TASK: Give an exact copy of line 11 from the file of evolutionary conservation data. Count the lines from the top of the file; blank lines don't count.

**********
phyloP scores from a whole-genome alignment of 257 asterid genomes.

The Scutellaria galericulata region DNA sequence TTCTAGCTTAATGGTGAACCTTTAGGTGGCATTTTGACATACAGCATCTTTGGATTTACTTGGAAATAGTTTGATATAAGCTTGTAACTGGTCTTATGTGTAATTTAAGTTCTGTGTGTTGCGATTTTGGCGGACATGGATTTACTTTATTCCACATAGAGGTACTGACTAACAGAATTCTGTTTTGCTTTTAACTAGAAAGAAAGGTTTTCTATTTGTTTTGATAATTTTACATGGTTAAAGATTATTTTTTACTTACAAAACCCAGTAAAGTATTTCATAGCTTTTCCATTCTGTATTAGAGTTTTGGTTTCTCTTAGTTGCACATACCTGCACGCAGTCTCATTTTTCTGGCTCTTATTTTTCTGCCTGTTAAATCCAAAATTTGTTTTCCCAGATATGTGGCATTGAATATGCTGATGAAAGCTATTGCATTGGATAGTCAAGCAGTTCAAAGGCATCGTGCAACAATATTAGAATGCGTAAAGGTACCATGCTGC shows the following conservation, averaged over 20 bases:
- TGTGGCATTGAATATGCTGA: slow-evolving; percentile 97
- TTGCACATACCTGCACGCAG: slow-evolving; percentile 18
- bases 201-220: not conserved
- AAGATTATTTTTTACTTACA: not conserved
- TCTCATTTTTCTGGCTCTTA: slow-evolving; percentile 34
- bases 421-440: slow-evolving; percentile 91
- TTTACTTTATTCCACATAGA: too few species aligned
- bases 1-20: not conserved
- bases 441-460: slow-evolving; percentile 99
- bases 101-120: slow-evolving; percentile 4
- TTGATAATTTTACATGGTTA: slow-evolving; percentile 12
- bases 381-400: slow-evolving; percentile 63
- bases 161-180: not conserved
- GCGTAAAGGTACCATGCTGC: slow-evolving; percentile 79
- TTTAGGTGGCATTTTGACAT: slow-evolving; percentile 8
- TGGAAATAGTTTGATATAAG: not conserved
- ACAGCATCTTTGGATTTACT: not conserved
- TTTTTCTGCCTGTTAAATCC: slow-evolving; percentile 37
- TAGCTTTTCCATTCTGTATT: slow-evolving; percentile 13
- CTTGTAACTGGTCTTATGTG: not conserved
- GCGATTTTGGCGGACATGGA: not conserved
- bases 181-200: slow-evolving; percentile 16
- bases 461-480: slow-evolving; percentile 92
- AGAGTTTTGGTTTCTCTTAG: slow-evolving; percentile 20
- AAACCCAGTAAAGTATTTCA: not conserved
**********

- bases 441-460: slow-evolving; percentile 99